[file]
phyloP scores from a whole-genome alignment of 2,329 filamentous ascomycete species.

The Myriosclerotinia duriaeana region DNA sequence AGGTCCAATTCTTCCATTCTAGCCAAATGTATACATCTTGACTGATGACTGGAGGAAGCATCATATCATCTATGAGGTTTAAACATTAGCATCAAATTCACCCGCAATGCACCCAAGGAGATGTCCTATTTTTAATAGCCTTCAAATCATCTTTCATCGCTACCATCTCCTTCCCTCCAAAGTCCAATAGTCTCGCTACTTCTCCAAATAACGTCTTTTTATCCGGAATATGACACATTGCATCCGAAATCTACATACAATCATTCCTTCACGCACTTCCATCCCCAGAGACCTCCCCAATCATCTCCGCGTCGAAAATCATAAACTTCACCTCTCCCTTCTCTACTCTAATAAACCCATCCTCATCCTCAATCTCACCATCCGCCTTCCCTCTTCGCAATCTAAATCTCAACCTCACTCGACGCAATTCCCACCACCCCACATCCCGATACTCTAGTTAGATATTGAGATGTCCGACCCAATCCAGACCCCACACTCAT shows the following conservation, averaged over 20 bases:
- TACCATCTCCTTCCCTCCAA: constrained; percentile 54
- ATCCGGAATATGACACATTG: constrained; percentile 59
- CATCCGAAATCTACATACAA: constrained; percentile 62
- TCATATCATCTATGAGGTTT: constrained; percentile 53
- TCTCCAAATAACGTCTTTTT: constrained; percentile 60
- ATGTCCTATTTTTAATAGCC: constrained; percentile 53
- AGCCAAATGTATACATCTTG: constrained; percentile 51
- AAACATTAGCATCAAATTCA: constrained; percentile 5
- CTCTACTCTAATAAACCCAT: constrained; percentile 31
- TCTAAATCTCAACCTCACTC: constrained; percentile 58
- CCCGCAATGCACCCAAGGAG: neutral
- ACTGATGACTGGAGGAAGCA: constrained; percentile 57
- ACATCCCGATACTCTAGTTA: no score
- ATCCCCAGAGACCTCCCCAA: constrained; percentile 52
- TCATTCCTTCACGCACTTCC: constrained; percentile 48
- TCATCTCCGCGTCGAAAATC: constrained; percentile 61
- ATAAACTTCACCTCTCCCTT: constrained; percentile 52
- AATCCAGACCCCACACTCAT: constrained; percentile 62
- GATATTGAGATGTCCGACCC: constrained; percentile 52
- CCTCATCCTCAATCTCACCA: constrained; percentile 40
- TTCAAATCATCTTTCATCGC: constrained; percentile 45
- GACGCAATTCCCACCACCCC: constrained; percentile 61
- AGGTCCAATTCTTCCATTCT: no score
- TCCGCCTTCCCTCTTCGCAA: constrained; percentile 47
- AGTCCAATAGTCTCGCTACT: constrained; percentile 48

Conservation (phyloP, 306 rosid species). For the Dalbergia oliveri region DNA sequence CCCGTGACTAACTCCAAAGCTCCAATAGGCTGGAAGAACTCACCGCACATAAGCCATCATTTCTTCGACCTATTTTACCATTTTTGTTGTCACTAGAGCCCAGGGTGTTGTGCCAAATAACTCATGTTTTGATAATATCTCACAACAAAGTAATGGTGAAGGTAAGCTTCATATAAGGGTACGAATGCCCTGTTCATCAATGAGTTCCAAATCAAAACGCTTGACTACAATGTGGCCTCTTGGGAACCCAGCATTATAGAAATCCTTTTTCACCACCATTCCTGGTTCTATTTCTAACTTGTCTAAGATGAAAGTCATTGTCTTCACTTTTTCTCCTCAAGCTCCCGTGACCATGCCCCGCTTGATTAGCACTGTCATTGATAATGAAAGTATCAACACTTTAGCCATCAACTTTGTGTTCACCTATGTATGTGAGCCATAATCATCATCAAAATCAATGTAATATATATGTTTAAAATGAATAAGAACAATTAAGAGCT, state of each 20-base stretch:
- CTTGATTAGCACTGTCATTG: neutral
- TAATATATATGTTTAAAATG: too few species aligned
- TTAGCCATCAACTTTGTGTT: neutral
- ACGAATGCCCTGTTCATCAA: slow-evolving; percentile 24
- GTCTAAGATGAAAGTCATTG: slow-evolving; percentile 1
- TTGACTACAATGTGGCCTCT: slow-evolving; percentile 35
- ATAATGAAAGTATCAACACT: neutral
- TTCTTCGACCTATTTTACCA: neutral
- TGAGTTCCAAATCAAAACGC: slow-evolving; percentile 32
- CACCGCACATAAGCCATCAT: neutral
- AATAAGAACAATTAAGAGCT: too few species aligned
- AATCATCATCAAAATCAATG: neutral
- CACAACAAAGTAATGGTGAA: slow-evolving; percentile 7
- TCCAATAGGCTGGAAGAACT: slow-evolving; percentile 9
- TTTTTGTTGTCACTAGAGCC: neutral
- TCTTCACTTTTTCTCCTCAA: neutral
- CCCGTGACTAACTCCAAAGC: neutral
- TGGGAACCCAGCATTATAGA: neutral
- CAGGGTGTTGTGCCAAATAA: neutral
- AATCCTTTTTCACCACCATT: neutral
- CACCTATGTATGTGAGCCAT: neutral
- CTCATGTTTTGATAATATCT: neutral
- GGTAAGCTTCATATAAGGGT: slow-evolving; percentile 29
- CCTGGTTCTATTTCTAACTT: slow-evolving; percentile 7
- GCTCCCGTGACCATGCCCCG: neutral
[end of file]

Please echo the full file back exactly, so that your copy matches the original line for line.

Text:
phyloP scores from a whole-genome alignment of 2,329 filamentous ascomycete species.

The Myriosclerotinia duriaeana region DNA sequence AGGTCCAATTCTTCCATTCTAGCCAAATGTATACATCTTGACTGATGACTGGAGGAAGCATCATATCATCTATGAGGTTTAAACATTAGCATCAAATTCACCCGCAATGCACCCAAGGAGATGTCCTATTTTTAATAGCCTTCAAATCATCTTTCATCGCTACCATCTCCTTCCCTCCAAAGTCCAATAGTCTCGCTACTTCTCCAAATAACGTCTTTTTATCCGGAATATGACACATTGCATCCGAAATCTACATACAATCATTCCTTCACGCACTTCCATCCCCAGAGACCTCCCCAATCATCTCCGCGTCGAAAATCATAAACTTCACCTCTCCCTTCTCTACTCTAATAAACCCATCCTCATCCTCAATCTCACCATCCGCCTTCCCTCTTCGCAATCTAAATCTCAACCTCACTCGACGCAATTCCCACCACCCCACATCCCGATACTCTAGTTAGATATTGAGATGTCCGACCCAATCCAGACCCCACACTCAT shows the following conservation, averaged over 20 bases:
- TACCATCTCCTTCCCTCCAA: constrained; percentile 54
- ATCCGGAATATGACACATTG: constrained; percentile 59
- CATCCGAAATCTACATACAA: constrained; percentile 62
- TCATATCATCTATGAGGTTT: constrained; percentile 53
- TCTCCAAATAACGTCTTTTT: constrained; percentile 60
- ATGTCCTATTTTTAATAGCC: constrained; percentile 53
- AGCCAAATGTATACATCTTG: constrained; percentile 51
- AAACATTAGCATCAAATTCA: constrained; percentile 5
- CTCTACTCTAATAAACCCAT: constrained; percentile 31
- TCTAAATCTCAACCTCACTC: constrained; percentile 58
- CCCGCAATGCACCCAAGGAG: neutral
- ACTGATGACTGGAGGAAGCA: constrained; percentile 57
- ACATCCCGATACTCTAGTTA: no score
- ATCCCCAGAGACCTCCCCAA: constrained; percentile 52
- TCATTCCTTCACGCACTTCC: constrained; percentile 48
- TCATCTCCGCGTCGAAAATC: constrained; percentile 61
- ATAAACTTCACCTCTCCCTT: constrained; percentile 52
- AATCCAGACCCCACACTCAT: constrained; percentile 62
- GATATTGAGATGTCCGACCC: constrained; percentile 52
- CCTCATCCTCAATCTCACCA: constrained; percentile 40
- TTCAAATCATCTTTCATCGC: constrained; percentile 45
- GACGCAATTCCCACCACCCC: constrained; percentile 61
- AGGTCCAATTCTTCCATTCT: no score
- TCCGCCTTCCCTCTTCGCAA: constrained; percentile 47
- AGTCCAATAGTCTCGCTACT: constrained; percentile 48

Conservation (phyloP, 306 rosid species). For the Dalbergia oliveri region DNA sequence CCCGTGACTAACTCCAAAGCTCCAATAGGCTGGAAGAACTCACCGCACATAAGCCATCATTTCTTCGACCTATTTTACCATTTTTGTTGTCACTAGAGCCCAGGGTGTTGTGCCAAATAACTCATGTTTTGATAATATCTCACAACAAAGTAATGGTGAAGGTAAGCTTCATATAAGGGTACGAATGCCCTGTTCATCAATGAGTTCCAAATCAAAACGCTTGACTACAATGTGGCCTCTTGGGAACCCAGCATTATAGAAATCCTTTTTCACCACCATTCCTGGTTCTATTTCTAACTTGTCTAAGATGAAAGTCATTGTCTTCACTTTTTCTCCTCAAGCTCCCGTGACCATGCCCCGCTTGATTAGCACTGTCATTGATAATGAAAGTATCAACACTTTAGCCATCAACTTTGTGTTCACCTATGTATGTGAGCCATAATCATCATCAAAATCAATGTAATATATATGTTTAAAATGAATAAGAACAATTAAGAGCT, state of each 20-base stretch:
- CTTGATTAGCACTGTCATTG: neutral
- TAATATATATGTTTAAAATG: too few species aligned
- TTAGCCATCAACTTTGTGTT: neutral
- ACGAATGCCCTGTTCATCAA: slow-evolving; percentile 24
- GTCTAAGATGAAAGTCATTG: slow-evolving; percentile 1
- TTGACTACAATGTGGCCTCT: slow-evolving; percentile 35
- ATAATGAAAGTATCAACACT: neutral
- TTCTTCGACCTATTTTACCA: neutral
- TGAGTTCCAAATCAAAACGC: slow-evolving; percentile 32
- CACCGCACATAAGCCATCAT: neutral
- AATAAGAACAATTAAGAGCT: too few species aligned
- AATCATCATCAAAATCAATG: neutral
- CACAACAAAGTAATGGTGAA: slow-evolving; percentile 7
- TCCAATAGGCTGGAAGAACT: slow-evolving; percentile 9
- TTTTTGTTGTCACTAGAGCC: neutral
- TCTTCACTTTTTCTCCTCAA: neutral
- CCCGTGACTAACTCCAAAGC: neutral
- TGGGAACCCAGCATTATAGA: neutral
- CAGGGTGTTGTGCCAAATAA: neutral
- AATCCTTTTTCACCACCATT: neutral
- CACCTATGTATGTGAGCCAT: neutral
- CTCATGTTTTGATAATATCT: neutral
- GGTAAGCTTCATATAAGGGT: slow-evolving; percentile 29
- CCTGGTTCTATTTCTAACTT: slow-evolving; percentile 7
- GCTCCCGTGACCATGCCCCG: neutral